It wasn’t always that way. He’s a far cry from the humble, backpacker we were introduced to on 2004’s The College Dropout and has handled his rise to iconic status about as a gently as a bull an antique shop. But even West’s concerted efforts to move beyond the things he’s been criticized for have gone left and again, his music falls out of the headlines.

There was his recent Today Show interview with Matt Lauer where he tried to delicately address his past transgressions before it too became just another clip for the West villain reel.

While we’ve made the main attraction West, he’s quietly made it his music. He made his already huge star even larger by becoming a social media darling. Venting like a teenager with a LiveJournal at times or laughing alongside us on Twitter. All the while, deflecting the buzz surrounding him into the sideshow to get us to his music.

When people were too busy speculating the cause of his Hawaiian hiatus. His hush-hush split with Amber Rose and proverbial backlash, collaborators were flying out and using the island backdrop to create his most complete body of work to date.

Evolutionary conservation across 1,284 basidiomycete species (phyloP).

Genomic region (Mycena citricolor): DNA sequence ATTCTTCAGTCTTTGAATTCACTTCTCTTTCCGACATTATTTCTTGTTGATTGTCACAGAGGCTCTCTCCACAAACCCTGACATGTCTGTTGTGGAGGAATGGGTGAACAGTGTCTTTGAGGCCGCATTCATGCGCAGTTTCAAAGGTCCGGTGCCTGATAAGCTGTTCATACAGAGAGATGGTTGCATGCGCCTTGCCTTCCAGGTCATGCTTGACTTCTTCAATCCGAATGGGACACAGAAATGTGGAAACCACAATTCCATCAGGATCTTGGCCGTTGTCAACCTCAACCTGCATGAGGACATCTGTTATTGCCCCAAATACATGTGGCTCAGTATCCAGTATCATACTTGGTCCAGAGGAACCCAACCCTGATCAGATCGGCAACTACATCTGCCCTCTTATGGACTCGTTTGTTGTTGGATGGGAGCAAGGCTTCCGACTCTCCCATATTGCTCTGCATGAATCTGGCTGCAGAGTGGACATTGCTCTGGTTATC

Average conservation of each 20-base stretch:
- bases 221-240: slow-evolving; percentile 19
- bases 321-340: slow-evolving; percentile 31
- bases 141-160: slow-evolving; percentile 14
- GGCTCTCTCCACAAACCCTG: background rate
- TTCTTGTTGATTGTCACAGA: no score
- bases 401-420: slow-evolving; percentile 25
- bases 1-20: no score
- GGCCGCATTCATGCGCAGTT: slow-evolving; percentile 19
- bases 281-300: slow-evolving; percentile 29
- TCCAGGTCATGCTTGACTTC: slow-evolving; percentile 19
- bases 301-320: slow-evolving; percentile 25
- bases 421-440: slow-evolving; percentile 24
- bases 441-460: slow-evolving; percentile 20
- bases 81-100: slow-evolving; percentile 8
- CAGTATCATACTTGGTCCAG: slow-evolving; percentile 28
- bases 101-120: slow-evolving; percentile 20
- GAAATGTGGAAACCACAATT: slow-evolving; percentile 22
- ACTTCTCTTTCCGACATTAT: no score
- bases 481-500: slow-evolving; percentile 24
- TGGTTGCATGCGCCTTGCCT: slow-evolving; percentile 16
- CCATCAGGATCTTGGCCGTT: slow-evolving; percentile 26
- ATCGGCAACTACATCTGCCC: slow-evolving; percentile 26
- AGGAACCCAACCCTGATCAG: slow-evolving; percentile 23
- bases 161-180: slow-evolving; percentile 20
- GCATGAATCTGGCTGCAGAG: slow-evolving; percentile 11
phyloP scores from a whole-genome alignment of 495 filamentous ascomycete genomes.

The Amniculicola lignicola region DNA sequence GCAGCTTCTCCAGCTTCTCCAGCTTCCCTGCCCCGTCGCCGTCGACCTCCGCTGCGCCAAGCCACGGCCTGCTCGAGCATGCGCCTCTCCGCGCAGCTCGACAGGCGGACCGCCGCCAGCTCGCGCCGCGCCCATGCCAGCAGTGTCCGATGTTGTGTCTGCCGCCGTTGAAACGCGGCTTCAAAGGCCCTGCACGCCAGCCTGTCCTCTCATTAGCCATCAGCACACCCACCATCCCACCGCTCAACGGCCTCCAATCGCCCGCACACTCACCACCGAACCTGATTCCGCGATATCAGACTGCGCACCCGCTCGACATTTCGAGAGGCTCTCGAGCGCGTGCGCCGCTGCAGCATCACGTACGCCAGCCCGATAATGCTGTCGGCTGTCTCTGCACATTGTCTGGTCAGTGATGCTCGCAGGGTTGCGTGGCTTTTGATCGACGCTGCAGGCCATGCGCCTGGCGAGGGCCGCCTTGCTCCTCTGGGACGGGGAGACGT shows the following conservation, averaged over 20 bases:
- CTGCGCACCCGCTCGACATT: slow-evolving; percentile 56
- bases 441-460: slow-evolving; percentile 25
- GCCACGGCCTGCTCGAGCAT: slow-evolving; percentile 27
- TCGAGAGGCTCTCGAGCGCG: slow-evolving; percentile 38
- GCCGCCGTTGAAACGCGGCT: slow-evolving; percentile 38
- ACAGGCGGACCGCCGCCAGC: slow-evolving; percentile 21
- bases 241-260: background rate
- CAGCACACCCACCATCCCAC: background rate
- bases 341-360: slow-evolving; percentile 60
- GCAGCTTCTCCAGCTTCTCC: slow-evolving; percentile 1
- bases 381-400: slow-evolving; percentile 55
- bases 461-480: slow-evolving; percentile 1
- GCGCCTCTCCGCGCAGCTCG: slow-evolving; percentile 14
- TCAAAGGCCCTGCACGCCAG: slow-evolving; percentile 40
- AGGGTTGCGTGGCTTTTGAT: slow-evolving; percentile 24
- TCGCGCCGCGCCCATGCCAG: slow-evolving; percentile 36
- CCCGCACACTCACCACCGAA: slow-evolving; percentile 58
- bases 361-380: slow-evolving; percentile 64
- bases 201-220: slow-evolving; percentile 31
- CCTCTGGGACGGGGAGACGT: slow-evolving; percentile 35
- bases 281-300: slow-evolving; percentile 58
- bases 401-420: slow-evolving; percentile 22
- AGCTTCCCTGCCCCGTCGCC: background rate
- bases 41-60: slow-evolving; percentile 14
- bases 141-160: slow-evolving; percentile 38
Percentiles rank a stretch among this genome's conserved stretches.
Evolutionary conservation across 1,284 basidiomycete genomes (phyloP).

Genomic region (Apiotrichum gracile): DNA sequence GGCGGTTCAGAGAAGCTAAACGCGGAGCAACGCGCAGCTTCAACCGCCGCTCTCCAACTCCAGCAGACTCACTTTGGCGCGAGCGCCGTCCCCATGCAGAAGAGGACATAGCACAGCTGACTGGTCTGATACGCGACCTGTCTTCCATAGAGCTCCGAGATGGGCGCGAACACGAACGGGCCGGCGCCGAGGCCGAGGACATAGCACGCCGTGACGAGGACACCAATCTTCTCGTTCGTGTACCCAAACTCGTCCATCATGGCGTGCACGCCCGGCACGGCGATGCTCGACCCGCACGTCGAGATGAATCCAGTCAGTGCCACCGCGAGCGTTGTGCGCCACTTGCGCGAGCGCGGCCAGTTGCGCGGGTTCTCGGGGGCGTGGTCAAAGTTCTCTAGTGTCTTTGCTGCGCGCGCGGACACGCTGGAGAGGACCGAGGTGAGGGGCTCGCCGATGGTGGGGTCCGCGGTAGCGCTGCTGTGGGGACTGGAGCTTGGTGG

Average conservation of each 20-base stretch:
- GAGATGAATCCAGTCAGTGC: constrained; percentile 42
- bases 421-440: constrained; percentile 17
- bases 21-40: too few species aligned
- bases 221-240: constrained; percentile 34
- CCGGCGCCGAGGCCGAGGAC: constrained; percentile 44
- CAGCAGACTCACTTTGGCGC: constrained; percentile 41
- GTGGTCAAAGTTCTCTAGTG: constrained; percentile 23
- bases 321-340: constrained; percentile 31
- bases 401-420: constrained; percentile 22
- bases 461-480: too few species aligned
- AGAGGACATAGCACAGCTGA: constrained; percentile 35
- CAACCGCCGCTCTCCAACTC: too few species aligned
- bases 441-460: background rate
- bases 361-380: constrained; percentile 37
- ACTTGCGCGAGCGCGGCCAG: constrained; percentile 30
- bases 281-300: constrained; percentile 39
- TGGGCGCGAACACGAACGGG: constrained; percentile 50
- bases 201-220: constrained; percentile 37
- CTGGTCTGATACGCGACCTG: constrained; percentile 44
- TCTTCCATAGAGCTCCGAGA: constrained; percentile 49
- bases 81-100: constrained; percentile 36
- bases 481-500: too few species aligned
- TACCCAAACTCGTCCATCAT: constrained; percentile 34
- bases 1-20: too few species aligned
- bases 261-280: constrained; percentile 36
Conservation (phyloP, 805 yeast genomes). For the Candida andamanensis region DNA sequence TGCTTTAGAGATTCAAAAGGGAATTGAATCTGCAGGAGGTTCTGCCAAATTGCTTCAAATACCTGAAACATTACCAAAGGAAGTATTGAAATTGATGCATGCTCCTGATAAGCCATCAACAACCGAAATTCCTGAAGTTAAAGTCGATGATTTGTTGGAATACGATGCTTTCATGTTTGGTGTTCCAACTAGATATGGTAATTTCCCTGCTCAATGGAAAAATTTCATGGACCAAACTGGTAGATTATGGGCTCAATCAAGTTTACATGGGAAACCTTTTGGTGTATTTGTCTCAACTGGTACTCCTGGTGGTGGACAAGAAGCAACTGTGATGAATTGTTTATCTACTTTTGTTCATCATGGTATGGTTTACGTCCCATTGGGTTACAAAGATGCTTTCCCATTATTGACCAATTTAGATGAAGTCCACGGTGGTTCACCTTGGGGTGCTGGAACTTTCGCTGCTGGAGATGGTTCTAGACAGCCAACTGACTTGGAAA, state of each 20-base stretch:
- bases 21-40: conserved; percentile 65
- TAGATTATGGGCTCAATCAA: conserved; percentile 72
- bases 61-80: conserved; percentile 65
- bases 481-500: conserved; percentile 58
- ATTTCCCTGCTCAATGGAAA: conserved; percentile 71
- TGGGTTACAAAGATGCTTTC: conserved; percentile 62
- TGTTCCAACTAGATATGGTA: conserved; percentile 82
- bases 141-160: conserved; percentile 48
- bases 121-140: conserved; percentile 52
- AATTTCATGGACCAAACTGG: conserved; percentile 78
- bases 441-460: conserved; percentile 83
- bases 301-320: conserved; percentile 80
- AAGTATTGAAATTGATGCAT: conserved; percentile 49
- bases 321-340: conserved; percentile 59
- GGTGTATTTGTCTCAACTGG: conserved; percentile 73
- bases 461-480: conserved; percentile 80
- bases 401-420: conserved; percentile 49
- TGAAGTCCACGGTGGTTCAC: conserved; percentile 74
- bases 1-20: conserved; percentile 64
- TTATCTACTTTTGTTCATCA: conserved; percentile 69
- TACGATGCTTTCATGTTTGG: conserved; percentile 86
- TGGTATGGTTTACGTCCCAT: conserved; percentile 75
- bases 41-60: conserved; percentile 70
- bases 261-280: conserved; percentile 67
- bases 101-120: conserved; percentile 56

My Beautiful Dark Twisted Fantasy isn’t nearly as dark as advertised but its beauty is unquestionable. The accompanying short movie, Runaway, answered many people’s questions leading into the album about it’s direction and the point of his G.O.O.D. Friday campaign on Twitter. Fans will appreciate West not overloading Fantasy with tracks he’d distributed for free, although a few did make the album.

Long-time listeners will find familiar rhymes, oozing the usual wit, chilling calmly next to subtle swipes, honest quips and keen observations of culture, in an unfamiliar but, sonically unique, package. These aren’t just beats. They’re meticulously executed, genre-bending, compositions.